I hope that someone in this group needed to see this picture like I did. I think that we miss out on too many positive experiences that we are physically present for because our minds are not fully operating. I would hate for us to continue to miss out on positives while ruminating on pointless negatives.

PS: take a second to make sure your key rings are firmly coiled… ❤

Bon Voyage! The Pros and Cons of Studying Abroad

Studying abroad may be one of the most beneficial and impactful experiences a person can have in college. However, there is a lot to be considered when deciding if study abroad is the right choice. You must make considerations regarding the location, cost, time you would like to spend abroad, and how the courses offered fit into your coursework at your home institution.

Studying abroad is an experience I will never forget but I did not make the decision lightly. I went back and forth for months trying to decide if I wanted to study in England, Ghana, or Italy and if I wanted a short-term or long-term experience. After considering cost, duration, and coursework, I chose to study abroad in Florence, Italy for five-weeks during the summer and take a sociology of the Italian Mafia class (fun times!). Based on my experiences prior to leaving and once I was abroad, I have compiled some pros and cons to consider when deciding to study abroad.

Pro: Language Immersion. If you are studying a language in college, visiting a country where that is the native language can bolster your speaking skills. Additionally, taking a language class with a native speaker can be incredibly beneficial.

Con: Not Knowing the Language. Conversely, if you are not fluent in the language, it can make everyday life difficult. There will be a lot of opportunities to push yourself to learn as much of the language as you can, but you will definitely be outside your comfort zone.

Pro: Resume Builder. Studying abroad is a great addition to your resume whether you are looking for an internship or job or pursuing a graduate degree. You can showcase your ability to be independent and flexible, and you can demonstrate cultural humility.

Con: The Cost. A major hurdle to overcome is the cost of studying abroad. Many factors can affect the cost such as duration of the program and cost of living in the country you are visiting. However, oftentimes colleges have many resources, such as scholarships and loans, to help pay for the cost of a study abroad program.

Pro: New Friendships. One of the best parts of studying abroad was the chance to make lifelong friendships with the people I traveled with. If you travel with a program, typically people are just as motivated to make new connections. If you do not travel with a standard program, there are probably still many other students who are studying abroad and eager to make friends.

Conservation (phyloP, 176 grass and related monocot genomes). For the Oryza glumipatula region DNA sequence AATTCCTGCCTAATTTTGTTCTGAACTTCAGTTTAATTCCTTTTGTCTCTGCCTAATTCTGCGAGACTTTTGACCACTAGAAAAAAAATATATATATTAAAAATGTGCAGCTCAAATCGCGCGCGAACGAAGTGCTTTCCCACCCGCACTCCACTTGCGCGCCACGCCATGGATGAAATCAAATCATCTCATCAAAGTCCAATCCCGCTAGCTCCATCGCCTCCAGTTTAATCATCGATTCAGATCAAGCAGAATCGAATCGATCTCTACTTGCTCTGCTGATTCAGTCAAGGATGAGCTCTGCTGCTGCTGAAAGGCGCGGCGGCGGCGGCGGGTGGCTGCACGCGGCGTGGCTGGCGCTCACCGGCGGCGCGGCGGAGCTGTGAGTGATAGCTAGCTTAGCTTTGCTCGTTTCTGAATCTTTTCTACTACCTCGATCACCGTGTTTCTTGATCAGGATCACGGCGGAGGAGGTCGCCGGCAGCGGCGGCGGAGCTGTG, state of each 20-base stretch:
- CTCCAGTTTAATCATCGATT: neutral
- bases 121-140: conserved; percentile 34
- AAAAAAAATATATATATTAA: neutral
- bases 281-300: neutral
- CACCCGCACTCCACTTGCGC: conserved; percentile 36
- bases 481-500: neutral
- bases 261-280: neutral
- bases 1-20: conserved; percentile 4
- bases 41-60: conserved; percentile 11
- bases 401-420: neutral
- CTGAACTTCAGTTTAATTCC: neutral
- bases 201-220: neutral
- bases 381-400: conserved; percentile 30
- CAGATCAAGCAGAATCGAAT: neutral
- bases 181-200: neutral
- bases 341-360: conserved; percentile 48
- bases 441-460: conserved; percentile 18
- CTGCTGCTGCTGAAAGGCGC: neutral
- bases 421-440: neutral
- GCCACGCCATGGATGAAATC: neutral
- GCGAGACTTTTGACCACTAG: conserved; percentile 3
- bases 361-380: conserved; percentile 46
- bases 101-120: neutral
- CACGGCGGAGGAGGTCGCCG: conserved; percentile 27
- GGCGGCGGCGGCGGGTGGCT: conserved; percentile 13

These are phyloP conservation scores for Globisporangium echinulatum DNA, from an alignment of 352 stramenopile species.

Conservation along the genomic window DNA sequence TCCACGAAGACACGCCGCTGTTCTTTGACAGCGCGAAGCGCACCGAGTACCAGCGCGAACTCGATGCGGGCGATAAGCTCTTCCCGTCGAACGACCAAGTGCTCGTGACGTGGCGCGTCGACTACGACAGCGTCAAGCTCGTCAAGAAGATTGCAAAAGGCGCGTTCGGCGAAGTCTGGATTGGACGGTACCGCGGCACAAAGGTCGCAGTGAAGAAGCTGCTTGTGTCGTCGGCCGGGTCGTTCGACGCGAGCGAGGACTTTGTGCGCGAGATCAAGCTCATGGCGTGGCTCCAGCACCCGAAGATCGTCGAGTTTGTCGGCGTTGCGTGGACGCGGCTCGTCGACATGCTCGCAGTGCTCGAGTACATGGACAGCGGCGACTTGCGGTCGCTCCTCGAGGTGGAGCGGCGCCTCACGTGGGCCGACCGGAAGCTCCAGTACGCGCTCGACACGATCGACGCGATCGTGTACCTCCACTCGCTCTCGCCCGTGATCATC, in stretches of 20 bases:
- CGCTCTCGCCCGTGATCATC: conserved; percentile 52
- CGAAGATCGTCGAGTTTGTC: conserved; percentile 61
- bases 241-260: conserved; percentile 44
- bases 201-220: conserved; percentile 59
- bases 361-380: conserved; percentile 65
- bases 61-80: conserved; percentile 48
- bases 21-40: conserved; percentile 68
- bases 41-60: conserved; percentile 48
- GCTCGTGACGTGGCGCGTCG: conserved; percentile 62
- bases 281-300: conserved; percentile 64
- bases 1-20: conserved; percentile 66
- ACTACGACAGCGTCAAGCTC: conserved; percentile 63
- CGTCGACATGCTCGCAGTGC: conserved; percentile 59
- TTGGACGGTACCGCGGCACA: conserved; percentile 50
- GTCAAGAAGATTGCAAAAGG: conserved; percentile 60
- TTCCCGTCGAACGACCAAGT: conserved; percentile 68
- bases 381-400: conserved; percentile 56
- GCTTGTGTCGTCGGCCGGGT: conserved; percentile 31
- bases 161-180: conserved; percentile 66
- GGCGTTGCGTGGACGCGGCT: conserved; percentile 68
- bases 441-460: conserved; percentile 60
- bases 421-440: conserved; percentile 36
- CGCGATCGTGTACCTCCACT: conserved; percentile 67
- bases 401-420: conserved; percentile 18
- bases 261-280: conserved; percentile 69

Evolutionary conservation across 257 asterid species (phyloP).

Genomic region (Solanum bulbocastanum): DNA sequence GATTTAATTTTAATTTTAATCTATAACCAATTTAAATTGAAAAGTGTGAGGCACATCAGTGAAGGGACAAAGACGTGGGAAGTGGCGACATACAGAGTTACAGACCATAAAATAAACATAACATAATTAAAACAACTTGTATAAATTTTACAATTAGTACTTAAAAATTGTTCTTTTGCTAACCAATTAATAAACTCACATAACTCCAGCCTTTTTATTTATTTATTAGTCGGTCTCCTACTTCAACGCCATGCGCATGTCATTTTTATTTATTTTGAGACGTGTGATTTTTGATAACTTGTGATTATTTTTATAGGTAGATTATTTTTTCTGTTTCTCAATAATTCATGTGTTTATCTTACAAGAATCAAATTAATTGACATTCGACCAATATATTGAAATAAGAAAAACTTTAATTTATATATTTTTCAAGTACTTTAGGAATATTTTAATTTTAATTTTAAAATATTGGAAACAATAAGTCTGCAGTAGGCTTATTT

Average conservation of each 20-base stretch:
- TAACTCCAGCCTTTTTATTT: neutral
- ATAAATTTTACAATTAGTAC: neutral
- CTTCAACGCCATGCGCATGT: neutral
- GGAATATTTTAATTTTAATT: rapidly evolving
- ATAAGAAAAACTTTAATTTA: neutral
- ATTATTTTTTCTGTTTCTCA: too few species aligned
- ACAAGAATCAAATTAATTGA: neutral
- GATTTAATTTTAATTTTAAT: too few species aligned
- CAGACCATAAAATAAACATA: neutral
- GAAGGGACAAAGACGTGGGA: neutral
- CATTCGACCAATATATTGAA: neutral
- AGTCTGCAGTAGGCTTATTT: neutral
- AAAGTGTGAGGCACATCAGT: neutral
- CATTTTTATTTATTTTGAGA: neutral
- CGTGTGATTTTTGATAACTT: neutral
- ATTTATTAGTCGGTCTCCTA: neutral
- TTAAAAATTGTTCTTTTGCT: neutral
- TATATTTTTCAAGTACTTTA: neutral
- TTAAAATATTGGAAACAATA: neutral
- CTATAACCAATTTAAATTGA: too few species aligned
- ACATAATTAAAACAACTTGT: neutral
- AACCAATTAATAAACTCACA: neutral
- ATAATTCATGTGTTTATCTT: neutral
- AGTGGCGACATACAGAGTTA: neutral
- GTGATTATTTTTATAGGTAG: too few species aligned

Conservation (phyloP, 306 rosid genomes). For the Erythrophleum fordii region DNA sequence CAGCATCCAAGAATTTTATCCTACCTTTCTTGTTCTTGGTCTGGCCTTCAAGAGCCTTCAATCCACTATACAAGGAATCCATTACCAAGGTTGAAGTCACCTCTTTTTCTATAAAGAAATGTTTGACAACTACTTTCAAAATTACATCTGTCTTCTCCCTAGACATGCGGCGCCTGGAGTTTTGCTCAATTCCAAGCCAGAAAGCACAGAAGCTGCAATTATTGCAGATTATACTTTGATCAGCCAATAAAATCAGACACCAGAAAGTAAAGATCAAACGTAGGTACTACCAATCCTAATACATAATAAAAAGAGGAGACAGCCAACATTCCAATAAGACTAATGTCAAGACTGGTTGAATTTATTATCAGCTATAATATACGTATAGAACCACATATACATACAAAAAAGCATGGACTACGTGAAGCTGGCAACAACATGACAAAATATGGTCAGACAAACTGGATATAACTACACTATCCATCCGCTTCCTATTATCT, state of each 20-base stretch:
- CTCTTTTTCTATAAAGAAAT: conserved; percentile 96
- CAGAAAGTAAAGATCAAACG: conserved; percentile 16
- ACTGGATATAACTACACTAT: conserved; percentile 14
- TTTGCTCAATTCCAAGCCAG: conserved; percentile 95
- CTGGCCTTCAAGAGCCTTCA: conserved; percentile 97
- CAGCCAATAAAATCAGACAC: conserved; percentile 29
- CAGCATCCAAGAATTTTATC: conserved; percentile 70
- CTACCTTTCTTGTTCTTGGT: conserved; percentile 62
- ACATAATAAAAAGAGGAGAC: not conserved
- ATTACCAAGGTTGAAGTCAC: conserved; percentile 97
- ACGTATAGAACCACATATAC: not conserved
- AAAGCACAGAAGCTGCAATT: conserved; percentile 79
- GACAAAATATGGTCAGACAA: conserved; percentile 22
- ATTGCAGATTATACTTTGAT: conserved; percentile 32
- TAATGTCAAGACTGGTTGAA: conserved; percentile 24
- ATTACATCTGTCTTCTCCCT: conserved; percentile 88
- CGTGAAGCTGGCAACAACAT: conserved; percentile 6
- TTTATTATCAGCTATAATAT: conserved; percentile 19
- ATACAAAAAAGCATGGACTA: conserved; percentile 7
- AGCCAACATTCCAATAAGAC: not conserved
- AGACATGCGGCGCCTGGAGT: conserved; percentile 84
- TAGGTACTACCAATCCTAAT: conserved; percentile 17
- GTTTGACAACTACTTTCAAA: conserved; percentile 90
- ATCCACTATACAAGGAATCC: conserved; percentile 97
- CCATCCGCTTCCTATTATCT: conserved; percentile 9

Jenny _ Kam in Capri

Con: Homesickness. Being a new country for any amount of time will make you miss being at home. A good solution is to create a new routine for yourself and try to stick to that. Additionally, setting up times to talk with friends and family may prove beneficial.

Pro: More Course Options. Studying abroad offers coursework that may not be available at your home institution. While in Italy, I was able to study the sociology of the Mafia. That was definitely not a course offering I had at my undergraduate institution.

Con: Navigating the Requirements. Depending upon your location of choice, it can be quite a lengthy and confusing process to get the appropriate documentation for travel and enrollment but there are resources to help navigate the requirements. The study abroad office (or their website) at your institution is a great first step, as they have probably assisted hundreds, if not thousands of students study abroad. The U.S. Department of State also has numerous resources on their website such as a traveler’s checklist and visa requirements for each country.

Pro: New Holidays. When studying abroad, you may have the chance to participate in and appreciate a new celebration or holiday. This is a fantastic way to get the most out of your study abroad experience.

Pro/Con: New Customs & Culture. Navigating new customs can bring about many feelings. It is thrilling to try new foods, see new sites, and exist in a new country; but, not knowing a country’s customs can serve as a constant reminder that you are an outsider.

There are many compelling reasons to study abroad but there are equally profound reasons why it may seem like studying abroad is out of your reach. After college, you may never get another chance to study abroad, so it is important to carefully consider all the options and resources available to you. My decision to study abroad gave me an opportunity to learn unique stories about Italian history, make irreplaceable memories with new friends, and gain confidence I might not have at my home institution.